September 1, 2003 | Vintage Insatiable
On The Town with the Batterberrys
6:15 p.m. The Bats, as their pals call them, are out on the town again. Tonight begins at the American Ballet Theater gala. Michael and Ariana Batterberry, publisher (he) and editor (she) of Food Arts, the influential monthly for culinary professionals, are unstylishly early. A twist of jet and chunky rhinestones from Ariane's huge costume jewelry collection glitters against the velvet striped black chiffon of her Gianfranco Ferre tunic. A member of the benefit committee, she looks around for someone to greet. In classic black tie and velvet slippers with his father's evening wallet in a back pocket, Michael takes in the fauvist bravura of the benefit tabletops. (tabletop being a Food Arts obsession). "Isn't that color brilliant?" he says. "Intense cobalt, deepest sapphire blue, the hydrageas against that deep fuchsia silk, the shocking pink orchids." Is it a trend?
An impassioned cook (himself), an impassioned eater (herself), impassioned trend-setters (both of them) -- it was witnessing America's food revolution at the start that prompted the Batterberrys to conceive Food & Wine with partners Robert and Caroline Kenyon and Peter Jones a quarter century ago. Champions of American chefs when, as Michael puts it, "That very term was regarded as an oxymoron," the two continue to devote their considerable charm, intelligence and cultural savvy to that mission.
"We saw something happening in the late Seventies ," says Michael. "Organic was becoming an issue."
"Kids were going to college with woks," interjects Ariane, in her high-pitched upper class voice.
"The sun had risen in California," Michael goes on. "Couples were laying away wines, building wine cellars." He sounds a bit British too (he grew up there) and when he makes up a word --like precosisity for the excesses of the nouvelle cuisine -- it is always better than anything the dictionary offers. "There was no cooking magazine that talked to men as well as women."
"Our timing was perfect,” Ariane concludes.
"I think I just said that," says Michael. She smiles. After so many years in his and her adjoining offices -- It's their 35 wedding aniversary the next day -- they can finish each other's sentences and often do. She minds less than he does. "I'm a feminist but I don't need to be violent about it. And after all, Michael is a feminist too."
Performance ended, the auditorium empties in a surge toward the bar for champagne and hors d'euvre on the galley above as the Bats are led backstage. "Look at those hunky donkeys," says Ariane, admiring two dancers from the evening's premiere of Christopher Wheeldon's Carnival of the Animals. Michael breaks through the gush surrounding ballet master/choreographer Peter Martins to deliver a trenchant compliment. Then it's Ariane's turn: "The animals reminded me…you probably don't know that I danced as a frog for Balanchine." "I wanted to be a dragonfly, says Ariane. "The dragonflies had such beautiful costumes."
Martins looks properly amazed, but then he is distracted: "We shall have to go into this more," he says, leaving them surrounded by a chicken, a mermaid and the donkeys.
"Not many people know about Ariane's dancing career." says Michael, clearly proud of Ariane's astonishing resume.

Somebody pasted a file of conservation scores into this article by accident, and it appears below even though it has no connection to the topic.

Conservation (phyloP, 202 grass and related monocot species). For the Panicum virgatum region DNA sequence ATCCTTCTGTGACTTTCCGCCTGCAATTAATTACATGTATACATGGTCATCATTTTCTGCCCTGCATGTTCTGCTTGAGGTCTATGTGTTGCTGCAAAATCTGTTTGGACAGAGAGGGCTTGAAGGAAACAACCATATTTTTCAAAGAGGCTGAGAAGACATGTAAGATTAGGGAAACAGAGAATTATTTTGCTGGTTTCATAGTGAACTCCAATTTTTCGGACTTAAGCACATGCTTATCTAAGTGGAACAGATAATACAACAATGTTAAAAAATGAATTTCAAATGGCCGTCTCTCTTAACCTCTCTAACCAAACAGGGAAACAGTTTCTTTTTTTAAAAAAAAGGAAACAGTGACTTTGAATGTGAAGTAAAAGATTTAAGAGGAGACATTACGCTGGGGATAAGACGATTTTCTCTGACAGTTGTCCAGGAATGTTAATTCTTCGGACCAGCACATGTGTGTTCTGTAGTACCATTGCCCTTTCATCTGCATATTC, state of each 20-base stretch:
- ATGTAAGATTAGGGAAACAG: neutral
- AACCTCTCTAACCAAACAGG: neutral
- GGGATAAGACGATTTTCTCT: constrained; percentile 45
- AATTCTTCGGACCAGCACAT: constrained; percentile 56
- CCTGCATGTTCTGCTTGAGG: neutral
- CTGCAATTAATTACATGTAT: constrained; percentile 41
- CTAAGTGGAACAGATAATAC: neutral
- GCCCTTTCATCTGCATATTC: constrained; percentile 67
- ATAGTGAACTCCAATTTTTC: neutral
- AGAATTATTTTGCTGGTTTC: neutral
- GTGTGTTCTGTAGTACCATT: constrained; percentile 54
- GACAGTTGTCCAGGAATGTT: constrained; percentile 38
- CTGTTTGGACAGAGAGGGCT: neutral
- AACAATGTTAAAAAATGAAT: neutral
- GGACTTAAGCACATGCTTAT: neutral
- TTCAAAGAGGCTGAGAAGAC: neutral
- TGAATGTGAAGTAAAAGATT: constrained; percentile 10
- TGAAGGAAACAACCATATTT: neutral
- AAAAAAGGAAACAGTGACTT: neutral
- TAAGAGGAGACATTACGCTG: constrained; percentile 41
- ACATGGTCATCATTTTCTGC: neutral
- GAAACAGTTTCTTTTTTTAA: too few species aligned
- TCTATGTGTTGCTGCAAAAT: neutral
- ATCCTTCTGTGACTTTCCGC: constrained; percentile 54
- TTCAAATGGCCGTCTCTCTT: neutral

"Did you know she was a classics scholar at Cambridge? says Michael, clearly proud. "And she danced with the Marquis de la Cordova's troop in a courtyard at the Louvre.
"In the chorus." Ariane points out. "I wish I could say I gave up the ballet so I could eat," says Ariane. "But it was because I was just not good enough." She did well at Columbia Law School, "but I hated the law so I left." She'd recently published A History of Art for Young People when she met Michael at a dance on the roof of the St. Regis. He'd just produced an Off-Broadway review. "I was the entertainment that night," says Michael.
Soon they were together at the New York Historical Society sorting through crumbling memorabilia stuffed into manilla envelopes for their first partnership, On the Town in New York: A History of Eating and Drinking from the American Revolution. The wedding actually preceded pub day. "We figured if our relationship could survive writing a book together, it could survive anything." Michael says it. She nods.
"They simply complement each other," close friends observe. "They give each other space." Michael is the flamboyant one -- compelling raconteur, amazing mimic, tall and dapper. Ariane basks in his aura -- quieter, intellectual, sharply opinionated, often prompting him to tell that wonderful story about…whatever.
"I don't want to sound preachy," says Michael. "It's about honoring your word. Every marriage goes through bad patches. But if you truly trust…Never for one nanosecond have I ever questioned if Ariane is there."
Born in England where his American father ran Proctor & Gamble, Michael discovered America at prep school, studied art --- he needed permission at 12 to attend life drawing classes. Graduated at 21 he went from Harvard to selling art and painting murals in Caracas (his father's new P&G bailiwick) and started a design agency "to make money." By the time he moved to Italy "because that's where everything in design was happening," he'd done an Alpha Romeo showroom, a boutique hotel, and a concert hall for the American Club. In Italy, he did a portrait of Baroness Blixen for the Paris Review, dubbed movies, wrote screen treatments, sang in a nightclub and sold paintings.
"Oh dear," says Ariane, surveying the limo crush outside Lincoln Center. "We've lost our driver." They are headed to the Village for dessert at Blue Hill, a favorite canteen in the Village, especially now that Michael, a famously gifted cook and dazzling host, has no time for the kitchen. Most nights they eat out -- keeping up, with time out for theater, ballet and dinner parties, though rarely their own (which are justly famous). "As free lancers (and authors of sixteen books) we were freer," observes Ariane when the errant driver materializes. "Now we're a two breadwinner family and we eat out like so many American families." Except that few American families consist of two such, well-bred and cultured scenesters.